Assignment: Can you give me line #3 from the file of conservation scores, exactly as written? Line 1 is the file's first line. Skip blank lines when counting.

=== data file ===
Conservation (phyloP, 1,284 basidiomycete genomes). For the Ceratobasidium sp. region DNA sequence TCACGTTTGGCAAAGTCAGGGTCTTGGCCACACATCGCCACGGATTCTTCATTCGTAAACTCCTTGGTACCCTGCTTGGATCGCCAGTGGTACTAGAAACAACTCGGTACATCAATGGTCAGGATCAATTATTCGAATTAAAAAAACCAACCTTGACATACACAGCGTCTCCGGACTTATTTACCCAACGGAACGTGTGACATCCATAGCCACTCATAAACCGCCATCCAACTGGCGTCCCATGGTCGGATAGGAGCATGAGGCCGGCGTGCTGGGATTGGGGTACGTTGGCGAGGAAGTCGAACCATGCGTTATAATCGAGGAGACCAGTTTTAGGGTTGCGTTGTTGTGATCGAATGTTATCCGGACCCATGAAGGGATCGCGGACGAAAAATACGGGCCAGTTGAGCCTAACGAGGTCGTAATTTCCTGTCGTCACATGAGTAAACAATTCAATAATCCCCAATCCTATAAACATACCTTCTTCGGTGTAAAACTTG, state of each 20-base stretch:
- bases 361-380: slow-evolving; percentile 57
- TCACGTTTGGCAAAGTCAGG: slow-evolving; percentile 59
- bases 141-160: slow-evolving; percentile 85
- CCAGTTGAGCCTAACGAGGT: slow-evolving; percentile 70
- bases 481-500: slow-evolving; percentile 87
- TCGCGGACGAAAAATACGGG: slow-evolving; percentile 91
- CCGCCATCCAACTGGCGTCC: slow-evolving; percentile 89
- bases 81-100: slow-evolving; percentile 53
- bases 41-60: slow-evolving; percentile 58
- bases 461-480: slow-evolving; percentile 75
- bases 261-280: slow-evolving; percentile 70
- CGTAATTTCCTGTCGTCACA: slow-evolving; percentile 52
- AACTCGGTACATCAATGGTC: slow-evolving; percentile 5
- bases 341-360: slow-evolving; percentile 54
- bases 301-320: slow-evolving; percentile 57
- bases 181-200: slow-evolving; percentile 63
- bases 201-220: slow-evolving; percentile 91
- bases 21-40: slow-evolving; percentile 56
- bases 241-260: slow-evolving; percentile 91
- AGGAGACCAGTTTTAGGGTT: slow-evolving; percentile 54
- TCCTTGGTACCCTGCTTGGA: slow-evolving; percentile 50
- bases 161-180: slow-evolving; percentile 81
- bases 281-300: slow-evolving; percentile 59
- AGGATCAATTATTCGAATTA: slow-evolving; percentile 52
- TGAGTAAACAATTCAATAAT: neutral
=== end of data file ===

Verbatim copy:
- TCACGTTTGGCAAAGTCAGG: slow-evolving; percentile 59